Best sailing day!
11 July 2019
Thursday July 11
We pick up the trade winds and get our best day sailing so far! Easy seas and happy winds keep us trucking along on a port tack all day. We review our timing and charts and start planning for our arrival.
Wide-ranging discussion during the day about whether we keep Sonsie, where do we go from here with her, after Nouméa? What else would we do, what other plans, obligations, dreams do we have?
Lighter discussion later on, this time focussing on whether we leave the full main and genoa out all night? The gribs (weather charts indicating upcoming winds) indicate a steady 5 - 15 knots so we will stick with what we have as we want to keep trucking along in order to reach our waypoint at the entry to Boulari Pass by late morning on Saturday.
Dolphins arrive and sluice alongside Sonsie in the pearly, darkening waters. They are hard to discern, sleek dark flashes in inky black waves, but it's a real treat to catch glimpses of them enjoying a little sport in the splays of water rushing alongside.
What a difference a few degrees of latitude make to the temperature! Night watch now can be done in a T-shirt!
10 July 2019
Wednesday July 10
Blue blue blue as far as the eye can see. Mere piffles of wind, zephyrs, mean we must motor motor motor all day. We are under a dome of blue sky on a wide-stretching liquid blue prairie.
We are in a part of the sky called the sea. At night, waves of star sparkles swoosh by alongside us, frothy phosphorescent foam, just like a liquid extension, or reflection of, the Milky Way above.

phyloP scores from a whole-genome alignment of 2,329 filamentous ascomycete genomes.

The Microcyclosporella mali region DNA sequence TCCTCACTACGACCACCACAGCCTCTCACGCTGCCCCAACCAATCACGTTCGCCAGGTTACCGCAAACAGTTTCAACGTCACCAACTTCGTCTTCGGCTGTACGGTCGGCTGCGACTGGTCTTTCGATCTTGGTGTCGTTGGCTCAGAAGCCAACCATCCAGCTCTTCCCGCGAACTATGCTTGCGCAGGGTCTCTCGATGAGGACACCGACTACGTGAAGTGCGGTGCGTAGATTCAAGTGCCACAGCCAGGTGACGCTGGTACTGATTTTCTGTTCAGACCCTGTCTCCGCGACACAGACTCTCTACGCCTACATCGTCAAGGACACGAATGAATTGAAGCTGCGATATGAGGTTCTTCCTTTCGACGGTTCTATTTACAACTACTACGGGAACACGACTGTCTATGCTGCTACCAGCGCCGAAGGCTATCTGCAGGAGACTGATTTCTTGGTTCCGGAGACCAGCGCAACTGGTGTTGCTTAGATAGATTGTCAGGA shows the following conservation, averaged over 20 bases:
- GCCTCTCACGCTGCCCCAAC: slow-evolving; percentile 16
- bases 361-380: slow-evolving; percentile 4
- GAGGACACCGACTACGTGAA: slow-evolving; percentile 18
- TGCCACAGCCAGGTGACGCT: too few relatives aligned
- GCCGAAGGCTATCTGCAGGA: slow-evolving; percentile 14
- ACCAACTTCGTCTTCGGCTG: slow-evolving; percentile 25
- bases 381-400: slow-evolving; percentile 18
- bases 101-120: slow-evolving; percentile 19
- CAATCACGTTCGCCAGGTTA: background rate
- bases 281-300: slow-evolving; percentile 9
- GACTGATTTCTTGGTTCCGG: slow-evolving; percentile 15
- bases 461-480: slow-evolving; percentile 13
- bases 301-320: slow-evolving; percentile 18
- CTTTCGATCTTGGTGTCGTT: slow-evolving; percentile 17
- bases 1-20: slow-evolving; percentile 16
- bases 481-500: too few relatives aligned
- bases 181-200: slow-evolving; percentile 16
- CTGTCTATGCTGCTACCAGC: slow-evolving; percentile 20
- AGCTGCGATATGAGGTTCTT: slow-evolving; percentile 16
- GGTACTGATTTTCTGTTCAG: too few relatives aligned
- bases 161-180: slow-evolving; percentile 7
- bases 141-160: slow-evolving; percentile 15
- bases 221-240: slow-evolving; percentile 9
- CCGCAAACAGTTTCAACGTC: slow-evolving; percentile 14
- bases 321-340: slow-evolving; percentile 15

Around 04:30 Jupiter sinks low to the horizon, pretending for the last 20 minutes that it is a ship at sea whose bright artificial lights shine in the far distance.
Peeves and planets
09 July 2019
Tuesday July 9
The constant balancing is a form of exercise but my legs start to get crabby; they badly want to walk! The lack of walking, the initial nausea and the noise of motoring begin to grate. Passages can be monotonous - or terrifying - and I don’t do well with either ! They are like childbirth - arduous, something to be got through with gritted teeth! Jim declares sailing to be a special form of torture, which calls to mind my Dad’s famous expression: You have to suffer on vacation!
When I tell him that I miss my garden birds, Jim plays me birdsong recordings from his bird app. When I moan that my life has no meaning or purpose and I’m drowning in boredom, Jim lends me his device so I can listen to all sorts of excellent science and history podcasts. This helps my mind and mood - but my legs are still restless and grumpy.
The moon is waxing so every night brings 45 minutes more moonlight (unless it’s cloudy). Moonlight is always beautiful and cheering, but it also interferes with star viewing. Jupiter shines resplendently in the Fish Hook, aka Scorpio. Saturn hangs nearby, slower moving, sterner, the serious gas giant sibling in the solar system.
08 July 2019
Sunday-Monday July 7-8
Jim as usual is energetic and feels in tip-top condition but I struggle to overcome feelings of nausea for the first two, lumpy days out. It takes time to get used to the motion and the inconveniences which don't amount to much in the long haul but seem to be of importance at the moment.
Our first days out we are quite often motorsailing as the nice weather (High) makes for calm conditions. Overall this is a welcome change from what we experienced in 2014, when we faced two storms and a front after departing Opua! Three cheers for an iron sail but the noise gets on our wick.
We are following a route planned out based on "MetBob" McDavits' advice. Jim makes a nightly contact / check in call on the HF with NZ's Taupo Maritime Radio.